That being said, if you think you only want one child, there is nothing wrong with that. While I think having a sibling is hugely beneficial to a child, there’s also nothing wrong with being an only child. I just personally think my life has been much, much better since having a sister.

I’m kind of an only child, but kind of have siblings, so I think I can comment on both sides of the discussion.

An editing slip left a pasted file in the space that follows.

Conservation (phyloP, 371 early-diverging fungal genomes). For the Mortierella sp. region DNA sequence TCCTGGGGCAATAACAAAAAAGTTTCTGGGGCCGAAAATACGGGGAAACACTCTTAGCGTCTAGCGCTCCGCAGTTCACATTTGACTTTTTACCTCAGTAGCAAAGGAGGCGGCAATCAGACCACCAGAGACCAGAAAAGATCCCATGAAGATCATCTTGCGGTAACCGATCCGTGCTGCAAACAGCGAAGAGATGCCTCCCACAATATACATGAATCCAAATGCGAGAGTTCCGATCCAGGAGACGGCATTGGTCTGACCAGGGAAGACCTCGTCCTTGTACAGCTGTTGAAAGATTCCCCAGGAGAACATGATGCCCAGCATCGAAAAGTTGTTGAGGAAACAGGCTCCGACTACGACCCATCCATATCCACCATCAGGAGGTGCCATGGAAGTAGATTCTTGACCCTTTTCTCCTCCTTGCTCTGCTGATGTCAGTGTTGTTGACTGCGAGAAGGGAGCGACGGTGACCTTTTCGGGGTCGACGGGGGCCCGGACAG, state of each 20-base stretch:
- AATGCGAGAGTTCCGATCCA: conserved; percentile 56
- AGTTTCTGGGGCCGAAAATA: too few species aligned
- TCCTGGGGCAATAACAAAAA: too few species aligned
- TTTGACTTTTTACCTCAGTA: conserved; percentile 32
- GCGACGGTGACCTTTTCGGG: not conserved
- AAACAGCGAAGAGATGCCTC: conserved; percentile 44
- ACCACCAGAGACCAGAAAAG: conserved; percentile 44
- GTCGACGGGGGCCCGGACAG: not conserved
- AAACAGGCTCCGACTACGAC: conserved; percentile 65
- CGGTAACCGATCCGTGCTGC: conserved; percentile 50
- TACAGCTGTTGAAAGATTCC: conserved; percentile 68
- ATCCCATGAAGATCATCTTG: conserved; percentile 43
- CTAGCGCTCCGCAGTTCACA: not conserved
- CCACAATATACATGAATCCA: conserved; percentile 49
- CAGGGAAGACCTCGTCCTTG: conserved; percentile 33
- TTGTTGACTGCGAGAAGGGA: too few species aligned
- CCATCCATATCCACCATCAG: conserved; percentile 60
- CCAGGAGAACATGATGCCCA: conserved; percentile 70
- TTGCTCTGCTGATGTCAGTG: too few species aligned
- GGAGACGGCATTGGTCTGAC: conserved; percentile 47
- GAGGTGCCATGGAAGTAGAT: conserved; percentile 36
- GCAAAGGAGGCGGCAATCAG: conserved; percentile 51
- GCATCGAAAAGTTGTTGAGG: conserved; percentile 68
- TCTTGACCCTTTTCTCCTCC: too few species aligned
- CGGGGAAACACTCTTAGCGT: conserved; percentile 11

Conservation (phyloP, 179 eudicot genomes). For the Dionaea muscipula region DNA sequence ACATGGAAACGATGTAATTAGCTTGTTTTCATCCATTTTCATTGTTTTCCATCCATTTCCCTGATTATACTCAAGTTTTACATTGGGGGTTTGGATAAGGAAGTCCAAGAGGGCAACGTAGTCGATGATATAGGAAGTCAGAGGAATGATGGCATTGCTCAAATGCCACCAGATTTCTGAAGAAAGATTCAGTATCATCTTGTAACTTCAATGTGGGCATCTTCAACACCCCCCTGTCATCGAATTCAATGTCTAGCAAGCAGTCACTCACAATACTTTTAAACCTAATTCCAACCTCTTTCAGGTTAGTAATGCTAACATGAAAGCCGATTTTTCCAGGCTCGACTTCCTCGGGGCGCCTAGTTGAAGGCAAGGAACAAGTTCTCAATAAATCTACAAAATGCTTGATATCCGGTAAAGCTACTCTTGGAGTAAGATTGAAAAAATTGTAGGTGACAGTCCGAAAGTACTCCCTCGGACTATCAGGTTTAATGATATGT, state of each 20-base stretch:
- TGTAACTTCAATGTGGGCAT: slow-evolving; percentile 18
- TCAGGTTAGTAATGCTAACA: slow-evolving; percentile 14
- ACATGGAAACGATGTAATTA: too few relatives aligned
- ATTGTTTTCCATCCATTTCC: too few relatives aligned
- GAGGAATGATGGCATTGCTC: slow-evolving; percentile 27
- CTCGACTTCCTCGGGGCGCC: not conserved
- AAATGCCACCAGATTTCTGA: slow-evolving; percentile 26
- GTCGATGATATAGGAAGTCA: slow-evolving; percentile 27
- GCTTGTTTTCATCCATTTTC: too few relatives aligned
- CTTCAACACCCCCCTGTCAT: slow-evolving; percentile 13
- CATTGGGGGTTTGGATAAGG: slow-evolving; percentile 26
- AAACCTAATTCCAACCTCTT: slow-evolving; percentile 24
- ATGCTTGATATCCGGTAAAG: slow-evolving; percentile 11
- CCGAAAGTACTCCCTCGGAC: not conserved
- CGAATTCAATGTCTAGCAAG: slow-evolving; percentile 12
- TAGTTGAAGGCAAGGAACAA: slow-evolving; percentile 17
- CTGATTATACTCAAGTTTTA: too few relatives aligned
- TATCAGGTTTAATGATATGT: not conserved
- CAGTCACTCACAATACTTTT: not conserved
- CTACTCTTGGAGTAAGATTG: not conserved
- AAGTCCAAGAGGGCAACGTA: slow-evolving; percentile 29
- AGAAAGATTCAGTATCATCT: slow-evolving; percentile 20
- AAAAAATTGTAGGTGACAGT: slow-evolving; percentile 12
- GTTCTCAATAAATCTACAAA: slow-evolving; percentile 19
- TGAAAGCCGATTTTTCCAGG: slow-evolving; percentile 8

Being an only child is fine. You do get extra attention from the adults in your life, and you don’t have to compete, which is nice. My mom raised me herself, and our lives were a lot less hectic than they would have been if we’d had to juggle her schedule around me and a few siblings. It’s not “lonely”, per se, because you learn how to be creative and do things on your own. There’s more resources for you available when you’re looking at things like buying your first car or going to college, too (not in my case, because we were broke, but still). I had a few close friends in my neighborhood that I played with growing up that was almost as nice as having siblings. The issues I ran into were when my mom and I fought, there was no one to back me up. I didn’t have anyone I could talk to besides her, so I did wind up getting more emotionally attached to her than other people. In some ways I think I’m more independent and creative about things than I might have been if I’d had siblings all the time, and in some ways I think I’m less independent. Plus, I always wanted a little sister. My mom wanted another baby too, so I did get lonely, but it annoys me when people say only children are all lonely, spoiled, clingy, and unable to share.